According to reports in a major German newspaper, that's one possibility that has been floated in VW's talks with the U.S. Environmental Protection Agency (EPA). The EPA is apparently taking a very tough line with VW -- in part, according to these reports, because they have reason to believe VW's top managers knew about the cheating long before they admitted it to regulators.
VW execs weren't forthcoming, and the Feds hate that
If there ever was a chance the EPA would let VW off with a recall and a moderate fine, that moment seems to have passed. Generally speaking, U.S. federal regulators (and prosecutors) will be more inclined to be lenient with a company if they think senior managers were willing to admit a problem in a timely way.
It's starting to look like that's not what happened with Volkswagen.
Early last week, Germany's Bild am Sonntag newspaper reported that internal memos and emails from VW indicated that senior executives knew VW couldn't bring its cheating vehicles into compliance with air-pollution regulations in early 2014, long before they admitted it, and while they were leading EPA and California regulators to believe otherwise.
The report, which was confirmed by The New York Times after it had a chance to review the VW documents, may have put VW in a very hot spot, and not just with environmental regulators. (Among other things, it's now open to charges that it failed to make appropriate disclosures to investors.)
That in turn gives the EPA a lot of leverage in settlement talks. And according to a report over the weekend in another German paper, Welt am Sonntag, it's using that leverage in interesting ways.
The Feds want VW to make a big commitment to "electric mobility" here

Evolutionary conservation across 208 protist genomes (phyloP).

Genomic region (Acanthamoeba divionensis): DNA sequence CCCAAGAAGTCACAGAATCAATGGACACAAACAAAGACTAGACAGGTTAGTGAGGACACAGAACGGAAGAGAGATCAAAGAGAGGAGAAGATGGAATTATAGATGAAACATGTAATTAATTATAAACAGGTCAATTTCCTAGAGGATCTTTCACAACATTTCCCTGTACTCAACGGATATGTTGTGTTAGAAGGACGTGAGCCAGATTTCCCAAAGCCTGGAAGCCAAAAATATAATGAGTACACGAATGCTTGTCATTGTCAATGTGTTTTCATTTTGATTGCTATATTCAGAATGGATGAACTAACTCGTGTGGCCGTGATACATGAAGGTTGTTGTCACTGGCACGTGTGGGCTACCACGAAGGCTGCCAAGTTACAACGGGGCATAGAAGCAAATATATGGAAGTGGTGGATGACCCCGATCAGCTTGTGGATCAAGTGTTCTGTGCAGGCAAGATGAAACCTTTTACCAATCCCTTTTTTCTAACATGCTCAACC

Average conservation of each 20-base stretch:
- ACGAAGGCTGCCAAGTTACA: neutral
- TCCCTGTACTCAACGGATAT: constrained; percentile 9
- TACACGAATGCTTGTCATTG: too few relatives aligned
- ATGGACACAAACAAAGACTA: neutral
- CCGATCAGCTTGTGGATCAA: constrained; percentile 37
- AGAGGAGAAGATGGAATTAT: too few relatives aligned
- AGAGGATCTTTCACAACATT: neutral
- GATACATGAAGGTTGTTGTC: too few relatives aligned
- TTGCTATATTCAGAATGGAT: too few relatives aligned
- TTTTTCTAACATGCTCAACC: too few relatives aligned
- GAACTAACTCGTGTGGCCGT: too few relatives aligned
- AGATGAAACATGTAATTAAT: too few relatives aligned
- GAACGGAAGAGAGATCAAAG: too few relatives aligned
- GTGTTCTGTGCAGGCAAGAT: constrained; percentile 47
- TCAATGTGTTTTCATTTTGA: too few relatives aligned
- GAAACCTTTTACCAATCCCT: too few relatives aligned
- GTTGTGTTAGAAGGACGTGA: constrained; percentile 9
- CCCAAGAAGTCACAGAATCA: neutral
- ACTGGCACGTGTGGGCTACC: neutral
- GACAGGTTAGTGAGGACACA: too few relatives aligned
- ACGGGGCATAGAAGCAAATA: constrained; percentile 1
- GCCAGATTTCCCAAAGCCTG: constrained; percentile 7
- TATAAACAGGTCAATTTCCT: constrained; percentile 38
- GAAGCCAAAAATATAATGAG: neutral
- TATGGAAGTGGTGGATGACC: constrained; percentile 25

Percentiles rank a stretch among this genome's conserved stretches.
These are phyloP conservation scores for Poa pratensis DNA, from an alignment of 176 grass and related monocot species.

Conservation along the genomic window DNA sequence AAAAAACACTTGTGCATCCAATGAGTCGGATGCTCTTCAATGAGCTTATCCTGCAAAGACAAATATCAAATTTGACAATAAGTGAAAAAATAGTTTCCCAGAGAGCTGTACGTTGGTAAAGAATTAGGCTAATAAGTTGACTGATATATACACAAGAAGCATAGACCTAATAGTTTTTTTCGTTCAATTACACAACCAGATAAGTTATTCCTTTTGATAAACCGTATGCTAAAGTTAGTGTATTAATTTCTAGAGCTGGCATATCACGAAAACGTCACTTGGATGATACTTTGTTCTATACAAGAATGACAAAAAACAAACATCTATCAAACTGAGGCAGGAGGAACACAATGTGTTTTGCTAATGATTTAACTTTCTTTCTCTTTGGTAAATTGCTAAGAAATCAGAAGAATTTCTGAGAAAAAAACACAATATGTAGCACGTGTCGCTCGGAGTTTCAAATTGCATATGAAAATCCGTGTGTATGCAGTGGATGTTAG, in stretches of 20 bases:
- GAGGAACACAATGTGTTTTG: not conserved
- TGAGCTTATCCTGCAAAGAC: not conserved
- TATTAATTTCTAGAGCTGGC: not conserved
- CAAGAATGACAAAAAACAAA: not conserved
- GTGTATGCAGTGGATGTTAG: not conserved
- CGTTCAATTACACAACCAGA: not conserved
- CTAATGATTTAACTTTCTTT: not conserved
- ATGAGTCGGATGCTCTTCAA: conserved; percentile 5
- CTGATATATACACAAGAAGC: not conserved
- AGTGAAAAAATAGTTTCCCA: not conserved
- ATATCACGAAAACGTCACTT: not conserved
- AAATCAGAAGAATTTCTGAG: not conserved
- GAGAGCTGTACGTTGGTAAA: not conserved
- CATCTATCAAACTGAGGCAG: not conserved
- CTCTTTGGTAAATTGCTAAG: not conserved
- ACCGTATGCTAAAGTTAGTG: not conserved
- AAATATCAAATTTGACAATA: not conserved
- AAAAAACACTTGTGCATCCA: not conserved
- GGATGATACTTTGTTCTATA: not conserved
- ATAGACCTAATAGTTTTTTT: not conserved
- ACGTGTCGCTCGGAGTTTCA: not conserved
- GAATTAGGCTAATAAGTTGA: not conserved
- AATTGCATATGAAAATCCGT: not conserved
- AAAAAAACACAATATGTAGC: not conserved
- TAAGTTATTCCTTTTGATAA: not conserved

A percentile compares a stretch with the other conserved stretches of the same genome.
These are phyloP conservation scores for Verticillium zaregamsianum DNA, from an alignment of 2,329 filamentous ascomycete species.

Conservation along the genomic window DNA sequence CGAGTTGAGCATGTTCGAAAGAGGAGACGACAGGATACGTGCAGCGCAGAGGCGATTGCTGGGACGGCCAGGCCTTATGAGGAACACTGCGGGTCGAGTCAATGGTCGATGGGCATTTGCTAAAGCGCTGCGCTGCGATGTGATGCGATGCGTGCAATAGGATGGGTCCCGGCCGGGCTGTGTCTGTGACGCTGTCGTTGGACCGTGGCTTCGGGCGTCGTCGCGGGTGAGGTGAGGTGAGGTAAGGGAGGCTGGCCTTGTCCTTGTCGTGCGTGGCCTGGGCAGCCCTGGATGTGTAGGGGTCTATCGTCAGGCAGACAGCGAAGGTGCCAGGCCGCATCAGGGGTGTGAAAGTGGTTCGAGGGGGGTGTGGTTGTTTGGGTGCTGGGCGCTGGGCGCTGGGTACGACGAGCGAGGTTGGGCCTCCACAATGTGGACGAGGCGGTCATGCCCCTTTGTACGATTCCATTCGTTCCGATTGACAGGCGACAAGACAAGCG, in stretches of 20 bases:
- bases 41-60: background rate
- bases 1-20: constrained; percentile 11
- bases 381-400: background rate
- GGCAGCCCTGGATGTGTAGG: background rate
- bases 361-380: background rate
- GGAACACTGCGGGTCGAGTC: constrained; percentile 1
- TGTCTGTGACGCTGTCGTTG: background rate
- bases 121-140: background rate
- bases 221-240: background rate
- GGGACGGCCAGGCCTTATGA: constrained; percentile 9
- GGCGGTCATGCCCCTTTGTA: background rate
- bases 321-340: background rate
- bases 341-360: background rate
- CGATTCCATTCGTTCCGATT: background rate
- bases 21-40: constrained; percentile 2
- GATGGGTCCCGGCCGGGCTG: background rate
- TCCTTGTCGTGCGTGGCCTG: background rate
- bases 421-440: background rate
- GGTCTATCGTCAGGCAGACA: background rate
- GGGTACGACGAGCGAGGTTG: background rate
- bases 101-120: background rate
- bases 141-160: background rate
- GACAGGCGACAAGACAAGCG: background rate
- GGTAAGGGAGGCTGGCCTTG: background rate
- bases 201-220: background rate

The Welt report says the EPA wants Volkswagen to make a large commitment to "electric mobility in the United States." According to that report, the commitment would have two major parts.
First, VW would have to commit to building electric cars at its sole U.S. factory, in Chattanooga. VW has a new electric-vehicle architecture under development; it's expected to eventually underpin a whole range of battery-electric cars, from affordable small VWs to higher-end Audis and Porsches; the Feds want at least some of them to be built here in the United States.
Second, according to the report, the EPA is apparently pushing VW to help create a network of electric-vehicle recharging stations in the U.S. to help encourage the wider adoption of battery-electric vehicles by mainstream U.S. consumers. Right now, the closest thing to a national recharging network in the U.S. is Tesla Motors' (NASDAQ:TSLA) growing list of Supercharger stations. But Tesla uses a proprietary recharging system, and while CEO Elon Musk has offered to license it to other automakers, to date, none have taken him up on the offer. Presumably, the EPA is hoping that VW will help create a network of stations that use a universal standard.
Taken together, the two commitments could well cost VW a billion dollars or more. But it looks likely the company is going to have to write a hefty check to the U.S. government no matter what else happens. It's possible the EPA is arguing that it will be cheaper for VW in the long run to take this alternative course, and it's possible that will turn out to be true.
We already knew this was going to cost VW a fortune
VW isn't going to get off cheap, no matter what happens. The Welt report also indicates that VW will probably be forced to repurchase about 100,000 of the roughly 600,000 diesel-powered VW Group products in the U.S. that the EPA says include emissions "defeat devices" coded into their software.
Assuming an average value of $15,000 for those cars, that's $1.5 billion right there -- before the costs of the other recalls, and before any fines or penalties.
And that's just in the United States. VW also has to contend with irate regulators and prosecutors in Europe and elsewhere: Most recently, Reuters reported that South Korean prosecutors raided VW's local offices for emissions-related documents last week.
Last fall, not long after the scandal broke, VW took a one-time charge of 6.5 billion euros (at the time, $7.4 billion) to cover the costs of the scandal. It seemed likely at the time that it wouldn't be enough. We still don't know how much all of this will cost. But it now seems certain that there are more big one-time charges yet to come.